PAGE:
Beyond the study referred to in my response your question no. 4, the Department has not conducted any studies on the sufficiency of the $75 million liability limit of the current Nuclear Liability Act to address the damages to person or property that could arise from an accident at a nuclear power generating plant that breached containment. Canadian nuclear power plants, employing CANDU technology, are designed and built to such standards that the chance of a severe accident involving a breach of containment—and hence a large release from the plant—is extremely low. Canada's nuclear regulator, the CNSC, considers such accidents to be unrealistic in the Canadian setting and does not include them in its assessment of foreseeable accidents when imposing licensing conditions on nuclear operators.

9.

The Government of Canada acknowledges the merit of the recommendation in the Standing Senate Committee report to increase the mandatory operator held insurance coverage from the current 75 million dollars to an amount in line with international levels. No response was considered necessary since raising the operator's mandatory insurance coverage is a key aspect of the government's comprehensive review of the Act which addresses improvements in victim compensation, clarification of key provisions and the responsibilities of the federal government, as well as improvements to technical aspects of the Act.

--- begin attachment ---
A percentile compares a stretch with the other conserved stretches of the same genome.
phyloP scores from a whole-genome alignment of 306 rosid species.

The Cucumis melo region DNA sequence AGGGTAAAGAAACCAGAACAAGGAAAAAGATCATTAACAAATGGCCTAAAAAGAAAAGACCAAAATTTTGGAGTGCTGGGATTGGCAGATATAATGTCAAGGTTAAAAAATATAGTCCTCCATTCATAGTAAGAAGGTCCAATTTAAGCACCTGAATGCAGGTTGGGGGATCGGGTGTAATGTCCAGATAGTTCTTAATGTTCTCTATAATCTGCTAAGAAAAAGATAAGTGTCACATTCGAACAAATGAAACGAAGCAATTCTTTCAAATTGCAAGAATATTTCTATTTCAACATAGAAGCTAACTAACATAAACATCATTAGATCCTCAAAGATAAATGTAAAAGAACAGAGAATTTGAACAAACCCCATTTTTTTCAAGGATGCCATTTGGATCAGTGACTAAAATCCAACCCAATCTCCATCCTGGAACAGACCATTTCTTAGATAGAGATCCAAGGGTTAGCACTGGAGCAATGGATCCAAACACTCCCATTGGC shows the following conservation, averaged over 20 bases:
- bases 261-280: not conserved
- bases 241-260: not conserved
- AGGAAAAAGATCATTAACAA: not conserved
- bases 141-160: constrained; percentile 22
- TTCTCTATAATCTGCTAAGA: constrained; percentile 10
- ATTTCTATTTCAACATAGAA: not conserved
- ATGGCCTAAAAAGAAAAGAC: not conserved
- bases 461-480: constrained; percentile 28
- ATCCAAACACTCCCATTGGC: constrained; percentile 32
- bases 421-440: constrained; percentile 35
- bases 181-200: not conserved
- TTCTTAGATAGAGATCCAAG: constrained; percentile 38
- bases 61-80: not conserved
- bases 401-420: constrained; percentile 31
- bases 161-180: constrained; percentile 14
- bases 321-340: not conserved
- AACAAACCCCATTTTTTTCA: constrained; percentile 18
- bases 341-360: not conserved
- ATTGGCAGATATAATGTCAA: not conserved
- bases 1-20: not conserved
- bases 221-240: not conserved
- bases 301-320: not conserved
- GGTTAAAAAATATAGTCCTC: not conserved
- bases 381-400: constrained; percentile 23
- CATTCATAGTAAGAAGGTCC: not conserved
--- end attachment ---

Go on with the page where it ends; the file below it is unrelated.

10.

The Government of Canada also acknowledges the merit of the Standing Senate Committee's recommendation on exploring the possibility of establishing a North American Convention on Nuclear Liability. No response was considered necessary since, in concert with revisions to our domestic regime, we will examine options on Canada's international position in the area of nuclear third-party liability.

I trust that this addresses the concerns you have indicated in your petition.

Yours sincerely,

[Original signed by Herb Dhaliwal, Minister of Natural Resources Canada]

The Honourable Herb Dhaliwal, P.C. MP

*[attachment not posted]